I’ve authored research on sales leadership – specifically the critical success factors (and some common competencies) that a select group of sales leaders share. While this may seem impressive to a small subset of the population, most of the people in my peer group solicit my opinion about “what makes a great sales leader?” based on my sales experience – not my research credentials.
After many conversations about the minds of sales leaders (including a recent advising session with a colleague who was tasked with taking over a sales group), I decided to pen a letter – a mini-manifesto, if you will – to the first-time leader hired to guide a wily bunch of hired sales guns to earth-shattering revenue generation:
Dear New Sales Leader.
First of all, congratulations on your new leadership role! I’m sure you’ll do a great job of managing your sales staff and leading them to success. Oh, and please ignore the carcass of the sales leader who preceded you…HR will be in to collect his remains shortly.
Anyway, here are a few things to remember as you get ramped up in your new role:
1. You Have A Target on your Back…From Day 1: I know you want to admire your new office and update your LinkedIn profile so your old colleagues can be jealous of your new position, but you don’t have time. Your boss won’t tell you this, but you’ve got a target on your back…from day 1. Remember the carcass of the previous sales leader you just stepped over? You’re expected to begin working toward achieving organizational goals IMMEDIATELY (or at least set the wheels in motion immediately).
2. Past Success Doesn’t Guarantee Future Success: You were a stellar individual contributor during your sales days, but don’t assume an automatic transmission of success in your new role. When you were a sales person, your perspective was granular and specific – but as a leader you need to have a more strategic vision. Past success if a great reference point, but it can’t be the predominant benchmark for future success.
3. DON’T Reference Hollywood Movies for Sales Leadership Advice: Alec Baldwin’s “motivation scene” in “Glengarry Glenross” was frighteningly hilarious, and Ben Affleck’s “sales on-boarding” meeting in “Boiler Room” is the stuff of legends (both video clips are EXTREMELY NOT SAFE FOR WORK, by the way). These scenes, however, are from Hollywood movies – and they’re about as effective in sales management as swinging a baseball bat through a glass window to remove a gnat. Don’t “motivate” with coarse language and conjecture.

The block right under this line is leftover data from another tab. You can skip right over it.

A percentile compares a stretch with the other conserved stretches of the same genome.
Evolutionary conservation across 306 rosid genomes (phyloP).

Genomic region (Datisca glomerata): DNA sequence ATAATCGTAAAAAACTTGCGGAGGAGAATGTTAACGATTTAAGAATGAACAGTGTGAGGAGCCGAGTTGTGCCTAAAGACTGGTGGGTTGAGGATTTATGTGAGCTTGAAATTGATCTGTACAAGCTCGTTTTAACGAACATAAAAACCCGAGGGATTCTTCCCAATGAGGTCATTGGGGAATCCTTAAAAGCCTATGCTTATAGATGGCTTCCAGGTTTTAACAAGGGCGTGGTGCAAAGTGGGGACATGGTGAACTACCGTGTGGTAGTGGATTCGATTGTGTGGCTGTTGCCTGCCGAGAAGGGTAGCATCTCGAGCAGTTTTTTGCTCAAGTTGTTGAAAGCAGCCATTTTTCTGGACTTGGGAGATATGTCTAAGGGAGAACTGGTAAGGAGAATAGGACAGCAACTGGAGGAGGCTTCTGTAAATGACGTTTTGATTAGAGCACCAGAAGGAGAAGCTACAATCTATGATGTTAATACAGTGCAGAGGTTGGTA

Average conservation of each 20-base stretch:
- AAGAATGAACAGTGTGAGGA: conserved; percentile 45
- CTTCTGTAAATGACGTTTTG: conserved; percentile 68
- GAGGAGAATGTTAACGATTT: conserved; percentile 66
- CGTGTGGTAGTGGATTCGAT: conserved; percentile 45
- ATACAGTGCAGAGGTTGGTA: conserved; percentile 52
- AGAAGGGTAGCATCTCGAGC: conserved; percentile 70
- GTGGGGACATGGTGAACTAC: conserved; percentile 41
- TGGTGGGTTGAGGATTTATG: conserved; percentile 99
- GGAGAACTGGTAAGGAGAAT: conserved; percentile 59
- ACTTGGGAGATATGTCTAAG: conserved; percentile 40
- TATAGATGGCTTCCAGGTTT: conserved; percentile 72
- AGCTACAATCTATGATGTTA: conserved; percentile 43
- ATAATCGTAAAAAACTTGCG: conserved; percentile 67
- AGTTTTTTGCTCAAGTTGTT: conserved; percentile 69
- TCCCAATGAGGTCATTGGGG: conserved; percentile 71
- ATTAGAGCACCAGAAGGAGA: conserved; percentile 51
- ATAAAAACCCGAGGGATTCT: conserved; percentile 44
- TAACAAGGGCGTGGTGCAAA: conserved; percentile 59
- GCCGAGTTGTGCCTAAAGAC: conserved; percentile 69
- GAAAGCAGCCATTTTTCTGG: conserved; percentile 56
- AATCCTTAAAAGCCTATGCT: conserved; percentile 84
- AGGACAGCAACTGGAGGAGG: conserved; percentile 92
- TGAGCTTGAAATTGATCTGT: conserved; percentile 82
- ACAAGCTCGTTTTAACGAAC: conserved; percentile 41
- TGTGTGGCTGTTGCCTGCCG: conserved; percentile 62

4. Manage Beyond the Compensation Plan…: Of course, your sales staff is motivated by money – otherwise they wouldn’t be in sales…but money is not the single determinant of their desire to perform. Even though sales revenue is a key performance indicator, don’t be afraid to think outside of the “sales box” to more accurately determine a team member’s propensity for overall success.
5. …But Don’t Be a Sucker: Even after considering point #4 above, don’t be afraid to confront errant under-performers and either (a) remediate behavior, or (b) send them packing. Generally, sales people aren’t sensitive – or stupid. They know when things aren’t working, but they’ll collect a pay check as long as you let them. Which reminds me – don’t downplay pipeline reviews. These reviews are your chance to determine the health of a salesperson’s prospective book of business – anemic pipelines means no closed revenue, which means impending job loss…for them AND maybe you.
5(a). Ask hard questions: Don’t just take team members declarations that “everything is fine”…trust but verify. Don’t be afraid to ask hard questions about whether the business will close (and when) – and what to do to get each opportunity further along in the sales cycle. Demand success and commitment from your team, but also be prepared to coach and mentor so that they see (and discern) your genuine concern for their success.
Well, this isn’t meant to be an addendum to your employee manual, so I’ll end this short letter here. Take some time to determine the things you’ll need from your leadership to help ensure your success (ongoing professional development, goal alignment with corporate strategic objectives, executive buy-in & sponsorship as needed, and more).
Most of all, dedicate yourself to creating a team environment where EVERYONE feels like they’re a vital component to the team’s success – and commit to removing as many obstacles as you can along the way.
A Sales Guy…